North Korea is Attending a Major Economic Summit in China

From the Washington Post.  Visit the source for Twitter posts of quotes used in the article.

China invites North Korea to major economic summit, despite U.S. pressure to isolate Pyongyang

May 9

Left, North Korean leader Kim Jong Un watches a military parade on April 1 in Pyongyang. Right, Chinese President Xi Jinping attends a meeting in Alaska in April. (Left, Wong Maye-E/Associated Press; right, Michael Dinneen/Associated Press)
Left, North Korean leader Kim Jong Un watches a military parade on April 1 in Pyongyang. Right, Chinese President Xi Jinping attends a meeting in Alaska in April. (Left, Wong Maye-E/Associated Press; right, Michael Dinneen/Associated Press)

BEIJING — A North Korean delegation will attend a large multilateral economic summit in Beijing next week, China’s Foreign Ministry announced Tuesday, underlining its reluctance to join American efforts to completely isolate the regime in Pyongyang.

President Trump has set great store in China’s ability to help persuade North Korea to abandon its nuclear weapons program. But although China says it has suspended coal imports from its neighbor, trade between the two nations has remained healthy.

On Sunday and Monday, leaders from 28 nations will attend a major event in Beijing — a forum on China’s ambitious development project known as the Belt and Road — meant to expand links between Asia, Europe and Africa and channel billions of dollars into infrastructure investment.

“According to what I understand, the North Korean side will send an official delegation to relevant events at the Belt and Road Forum for International Cooperation that will shortly be taking place,” Chinese Foreign Ministry spokesman Geng Shuang said at a daily news conference. “China is open-minded. Any like-minded country, as long as you are interested, can participate in this initiative.”

South Korea’s Yonhap News Agency reported that Kim Yong-jae, the North Korean minister of external economic relations, would lead the delegation.

Ely Ratner, who served as deputy national security adviser to Vice President Joe Biden, seized on the announcement as evidence that Trump is placing too much confidence in the Chinese leadership.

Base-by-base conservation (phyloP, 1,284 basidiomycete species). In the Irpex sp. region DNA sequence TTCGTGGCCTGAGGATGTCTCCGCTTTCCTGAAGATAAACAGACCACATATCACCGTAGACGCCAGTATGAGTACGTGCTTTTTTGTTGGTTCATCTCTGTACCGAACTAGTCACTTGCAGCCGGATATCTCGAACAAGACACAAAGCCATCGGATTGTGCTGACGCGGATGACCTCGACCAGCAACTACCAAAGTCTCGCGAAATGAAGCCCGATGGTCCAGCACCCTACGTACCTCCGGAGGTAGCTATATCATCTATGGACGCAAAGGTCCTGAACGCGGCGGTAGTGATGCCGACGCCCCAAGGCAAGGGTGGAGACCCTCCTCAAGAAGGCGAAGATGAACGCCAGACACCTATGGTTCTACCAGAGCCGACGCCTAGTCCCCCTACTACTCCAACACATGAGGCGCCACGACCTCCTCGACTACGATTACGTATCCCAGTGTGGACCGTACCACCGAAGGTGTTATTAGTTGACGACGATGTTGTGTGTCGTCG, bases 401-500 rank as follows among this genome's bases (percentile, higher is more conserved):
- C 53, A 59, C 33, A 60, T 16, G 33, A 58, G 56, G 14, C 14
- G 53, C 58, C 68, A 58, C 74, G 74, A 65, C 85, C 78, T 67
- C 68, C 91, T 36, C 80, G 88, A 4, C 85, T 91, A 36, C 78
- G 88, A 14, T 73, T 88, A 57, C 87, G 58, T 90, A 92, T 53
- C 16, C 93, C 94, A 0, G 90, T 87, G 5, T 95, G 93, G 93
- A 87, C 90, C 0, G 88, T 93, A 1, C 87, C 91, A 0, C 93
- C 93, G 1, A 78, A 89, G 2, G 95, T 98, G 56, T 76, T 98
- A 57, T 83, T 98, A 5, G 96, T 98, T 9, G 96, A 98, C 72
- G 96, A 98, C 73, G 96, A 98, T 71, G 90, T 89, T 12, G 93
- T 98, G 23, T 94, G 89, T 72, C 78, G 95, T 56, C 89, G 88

China’s relations with North Korea have deteriorated sharply of late, but Beijing has repeatedly urged the United States and North Korea to refrain from provoking each other and instead return to the negotiating table.

While it shares the American goal of persuading Pyongyang to give up its nuclear weapons program, China disagrees on tactics, believing that isolating North Korea economically and diplomatically will only force the regime into a corner.

“China is willing to continue to maintain contact with the parties concerned, do all the work, to promote the peninsula nuclear issue back through dialogue and consultation, and to make efforts to resolve the issue in a peaceful way to the correct track,” Geng said Tuesday.

Similarly, the Chinese ambassador to the United States wrote in USA Today this week that putting too much pressure on North Korea, officially called the Democratic People’s Republic of Korea (DPRK), could backfire.

“The pressure, economic and military, on the DPRK continues to build up. Yet how much is sufficient without triggering a humanitarian crisis or pushing Pyongyang into desperation? Another Iraq, Libya or Syria in Northeast Asia is a nightmare for all. Sanctioning alone will not work. Pressure must be coupled with direct talks with the DPRK,” Cui Tiankai wrote.

The U.S. policy of trying to isolate and pressure the North Korean regime could face another tough challenge as South Korea looks set to elect a new president, Moon Jae-in, who favors engagement with his northern neighbor.


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I began writing Elle's Adventure in China (EACh) in June 2014 as a fun summer project, but as obstacles kept interfering with my plans, I forked and forked more options. I took writing this novel much more seriously in mid-July, and want to have it officially published someday in my lifetime. As many artists put their hearts into their projects, so do I. I did not start out liking to read, but a professor suggested a book for me for homework a few years ago, and it was an amazing book. Since then, I read for pleasure, and I hope my novel, Elle's Adventure in China, does the same for as many of you as possible. The same thing goes to writing. I did not like to write until I took a course where the professor and papers made me love to write. I hope every one of you find what makes you happy and dedicated to work. In May 2015, I started my other blog, Read and Write Here (R&WH), as a place to post other things that aren't China- and Chinese culture-related and not EACh. I share some of my memories and experiences from student teaching, irregular participation in Daily Prompts, etc. I'd like to have regular people and bloggers to write book reviews and post it on R&WH someday. Keep reading and writing!

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